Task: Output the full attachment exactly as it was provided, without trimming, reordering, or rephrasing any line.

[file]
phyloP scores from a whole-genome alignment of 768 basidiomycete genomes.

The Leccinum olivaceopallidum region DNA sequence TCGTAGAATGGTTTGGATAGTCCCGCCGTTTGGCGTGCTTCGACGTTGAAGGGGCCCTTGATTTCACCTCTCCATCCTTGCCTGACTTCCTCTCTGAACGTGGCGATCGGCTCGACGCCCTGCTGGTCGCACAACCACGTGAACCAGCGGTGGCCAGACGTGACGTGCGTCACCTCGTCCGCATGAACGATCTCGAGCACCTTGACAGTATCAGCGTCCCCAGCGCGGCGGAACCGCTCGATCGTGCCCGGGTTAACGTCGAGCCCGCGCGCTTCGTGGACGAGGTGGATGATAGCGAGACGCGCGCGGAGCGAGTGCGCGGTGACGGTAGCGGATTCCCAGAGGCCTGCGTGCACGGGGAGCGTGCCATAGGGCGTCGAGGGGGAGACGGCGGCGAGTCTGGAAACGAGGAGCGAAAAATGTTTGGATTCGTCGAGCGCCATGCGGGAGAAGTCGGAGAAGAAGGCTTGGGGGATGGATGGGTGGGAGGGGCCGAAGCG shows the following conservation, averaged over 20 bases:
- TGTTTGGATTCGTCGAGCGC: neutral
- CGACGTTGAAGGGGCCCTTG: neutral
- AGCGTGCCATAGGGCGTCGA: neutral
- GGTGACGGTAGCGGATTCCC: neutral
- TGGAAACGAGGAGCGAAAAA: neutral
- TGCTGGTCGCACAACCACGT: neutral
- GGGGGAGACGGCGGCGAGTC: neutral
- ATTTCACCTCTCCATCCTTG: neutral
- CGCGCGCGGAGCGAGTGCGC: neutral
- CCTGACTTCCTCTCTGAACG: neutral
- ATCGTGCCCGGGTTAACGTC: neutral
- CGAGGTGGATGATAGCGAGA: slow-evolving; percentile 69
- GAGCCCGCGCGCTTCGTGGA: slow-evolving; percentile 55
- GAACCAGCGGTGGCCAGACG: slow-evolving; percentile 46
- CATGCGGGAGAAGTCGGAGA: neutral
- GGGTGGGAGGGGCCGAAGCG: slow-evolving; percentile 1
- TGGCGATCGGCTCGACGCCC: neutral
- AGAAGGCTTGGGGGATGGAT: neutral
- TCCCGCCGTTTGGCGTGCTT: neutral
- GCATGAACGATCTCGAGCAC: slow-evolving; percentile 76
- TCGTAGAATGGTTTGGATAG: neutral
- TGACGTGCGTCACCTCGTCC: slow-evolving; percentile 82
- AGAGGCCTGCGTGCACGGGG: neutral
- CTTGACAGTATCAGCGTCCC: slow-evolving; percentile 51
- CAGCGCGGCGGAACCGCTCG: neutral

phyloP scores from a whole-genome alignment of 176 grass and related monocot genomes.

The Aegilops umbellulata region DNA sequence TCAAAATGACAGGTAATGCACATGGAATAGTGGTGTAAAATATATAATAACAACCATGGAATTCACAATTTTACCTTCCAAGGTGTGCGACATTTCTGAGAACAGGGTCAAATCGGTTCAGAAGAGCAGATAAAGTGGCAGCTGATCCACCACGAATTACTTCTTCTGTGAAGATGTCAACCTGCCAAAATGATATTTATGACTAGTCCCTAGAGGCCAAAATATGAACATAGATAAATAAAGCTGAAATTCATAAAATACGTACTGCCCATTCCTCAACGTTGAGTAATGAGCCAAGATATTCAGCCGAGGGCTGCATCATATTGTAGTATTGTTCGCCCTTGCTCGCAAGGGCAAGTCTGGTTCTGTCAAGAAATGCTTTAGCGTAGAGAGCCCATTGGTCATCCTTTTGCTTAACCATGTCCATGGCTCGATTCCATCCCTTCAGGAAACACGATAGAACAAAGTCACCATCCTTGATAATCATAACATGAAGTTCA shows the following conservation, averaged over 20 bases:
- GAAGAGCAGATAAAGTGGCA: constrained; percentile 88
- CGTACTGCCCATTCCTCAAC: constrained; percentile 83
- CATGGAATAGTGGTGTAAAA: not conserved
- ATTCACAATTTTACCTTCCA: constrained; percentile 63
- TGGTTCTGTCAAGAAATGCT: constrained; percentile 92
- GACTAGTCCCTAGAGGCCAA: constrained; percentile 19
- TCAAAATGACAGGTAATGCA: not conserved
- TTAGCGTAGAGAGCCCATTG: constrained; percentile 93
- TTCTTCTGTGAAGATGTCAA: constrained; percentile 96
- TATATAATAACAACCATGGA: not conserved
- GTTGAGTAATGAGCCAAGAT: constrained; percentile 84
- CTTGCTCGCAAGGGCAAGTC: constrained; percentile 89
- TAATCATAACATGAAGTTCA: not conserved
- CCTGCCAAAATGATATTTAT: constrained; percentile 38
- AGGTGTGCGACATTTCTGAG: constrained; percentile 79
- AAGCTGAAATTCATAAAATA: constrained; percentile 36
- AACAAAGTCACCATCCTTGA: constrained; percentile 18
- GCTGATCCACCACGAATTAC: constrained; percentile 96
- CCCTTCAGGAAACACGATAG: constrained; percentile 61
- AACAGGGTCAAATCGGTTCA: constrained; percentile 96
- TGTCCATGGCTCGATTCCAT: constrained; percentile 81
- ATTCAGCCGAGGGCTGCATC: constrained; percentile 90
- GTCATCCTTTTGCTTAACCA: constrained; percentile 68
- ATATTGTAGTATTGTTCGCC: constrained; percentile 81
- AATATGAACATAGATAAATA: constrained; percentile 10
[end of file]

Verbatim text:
phyloP scores from a whole-genome alignment of 768 basidiomycete genomes.

The Leccinum olivaceopallidum region DNA sequence TCGTAGAATGGTTTGGATAGTCCCGCCGTTTGGCGTGCTTCGACGTTGAAGGGGCCCTTGATTTCACCTCTCCATCCTTGCCTGACTTCCTCTCTGAACGTGGCGATCGGCTCGACGCCCTGCTGGTCGCACAACCACGTGAACCAGCGGTGGCCAGACGTGACGTGCGTCACCTCGTCCGCATGAACGATCTCGAGCACCTTGACAGTATCAGCGTCCCCAGCGCGGCGGAACCGCTCGATCGTGCCCGGGTTAACGTCGAGCCCGCGCGCTTCGTGGACGAGGTGGATGATAGCGAGACGCGCGCGGAGCGAGTGCGCGGTGACGGTAGCGGATTCCCAGAGGCCTGCGTGCACGGGGAGCGTGCCATAGGGCGTCGAGGGGGAGACGGCGGCGAGTCTGGAAACGAGGAGCGAAAAATGTTTGGATTCGTCGAGCGCCATGCGGGAGAAGTCGGAGAAGAAGGCTTGGGGGATGGATGGGTGGGAGGGGCCGAAGCG shows the following conservation, averaged over 20 bases:
- TGTTTGGATTCGTCGAGCGC: neutral
- CGACGTTGAAGGGGCCCTTG: neutral
- AGCGTGCCATAGGGCGTCGA: neutral
- GGTGACGGTAGCGGATTCCC: neutral
- TGGAAACGAGGAGCGAAAAA: neutral
- TGCTGGTCGCACAACCACGT: neutral
- GGGGGAGACGGCGGCGAGTC: neutral
- ATTTCACCTCTCCATCCTTG: neutral
- CGCGCGCGGAGCGAGTGCGC: neutral
- CCTGACTTCCTCTCTGAACG: neutral
- ATCGTGCCCGGGTTAACGTC: neutral
- CGAGGTGGATGATAGCGAGA: slow-evolving; percentile 69
- GAGCCCGCGCGCTTCGTGGA: slow-evolving; percentile 55
- GAACCAGCGGTGGCCAGACG: slow-evolving; percentile 46
- CATGCGGGAGAAGTCGGAGA: neutral
- GGGTGGGAGGGGCCGAAGCG: slow-evolving; percentile 1
- TGGCGATCGGCTCGACGCCC: neutral
- AGAAGGCTTGGGGGATGGAT: neutral
- TCCCGCCGTTTGGCGTGCTT: neutral
- GCATGAACGATCTCGAGCAC: slow-evolving; percentile 76
- TCGTAGAATGGTTTGGATAG: neutral
- TGACGTGCGTCACCTCGTCC: slow-evolving; percentile 82
- AGAGGCCTGCGTGCACGGGG: neutral
- CTTGACAGTATCAGCGTCCC: slow-evolving; percentile 51
- CAGCGCGGCGGAACCGCTCG: neutral

phyloP scores from a whole-genome alignment of 176 grass and related monocot genomes.

The Aegilops umbellulata region DNA sequence TCAAAATGACAGGTAATGCACATGGAATAGTGGTGTAAAATATATAATAACAACCATGGAATTCACAATTTTACCTTCCAAGGTGTGCGACATTTCTGAGAACAGGGTCAAATCGGTTCAGAAGAGCAGATAAAGTGGCAGCTGATCCACCACGAATTACTTCTTCTGTGAAGATGTCAACCTGCCAAAATGATATTTATGACTAGTCCCTAGAGGCCAAAATATGAACATAGATAAATAAAGCTGAAATTCATAAAATACGTACTGCCCATTCCTCAACGTTGAGTAATGAGCCAAGATATTCAGCCGAGGGCTGCATCATATTGTAGTATTGTTCGCCCTTGCTCGCAAGGGCAAGTCTGGTTCTGTCAAGAAATGCTTTAGCGTAGAGAGCCCATTGGTCATCCTTTTGCTTAACCATGTCCATGGCTCGATTCCATCCCTTCAGGAAACACGATAGAACAAAGTCACCATCCTTGATAATCATAACATGAAGTTCA shows the following conservation, averaged over 20 bases:
- GAAGAGCAGATAAAGTGGCA: constrained; percentile 88
- CGTACTGCCCATTCCTCAAC: constrained; percentile 83
- CATGGAATAGTGGTGTAAAA: not conserved
- ATTCACAATTTTACCTTCCA: constrained; percentile 63
- TGGTTCTGTCAAGAAATGCT: constrained; percentile 92
- GACTAGTCCCTAGAGGCCAA: constrained; percentile 19
- TCAAAATGACAGGTAATGCA: not conserved
- TTAGCGTAGAGAGCCCATTG: constrained; percentile 93
- TTCTTCTGTGAAGATGTCAA: constrained; percentile 96
- TATATAATAACAACCATGGA: not conserved
- GTTGAGTAATGAGCCAAGAT: constrained; percentile 84
- CTTGCTCGCAAGGGCAAGTC: constrained; percentile 89
- TAATCATAACATGAAGTTCA: not conserved
- CCTGCCAAAATGATATTTAT: constrained; percentile 38
- AGGTGTGCGACATTTCTGAG: constrained; percentile 79
- AAGCTGAAATTCATAAAATA: constrained; percentile 36
- AACAAAGTCACCATCCTTGA: constrained; percentile 18
- GCTGATCCACCACGAATTAC: constrained; percentile 96
- CCCTTCAGGAAACACGATAG: constrained; percentile 61
- AACAGGGTCAAATCGGTTCA: constrained; percentile 96
- TGTCCATGGCTCGATTCCAT: constrained; percentile 81
- ATTCAGCCGAGGGCTGCATC: constrained; percentile 90
- GTCATCCTTTTGCTTAACCA: constrained; percentile 68
- ATATTGTAGTATTGTTCGCC: constrained; percentile 81
- AATATGAACATAGATAAATA: constrained; percentile 10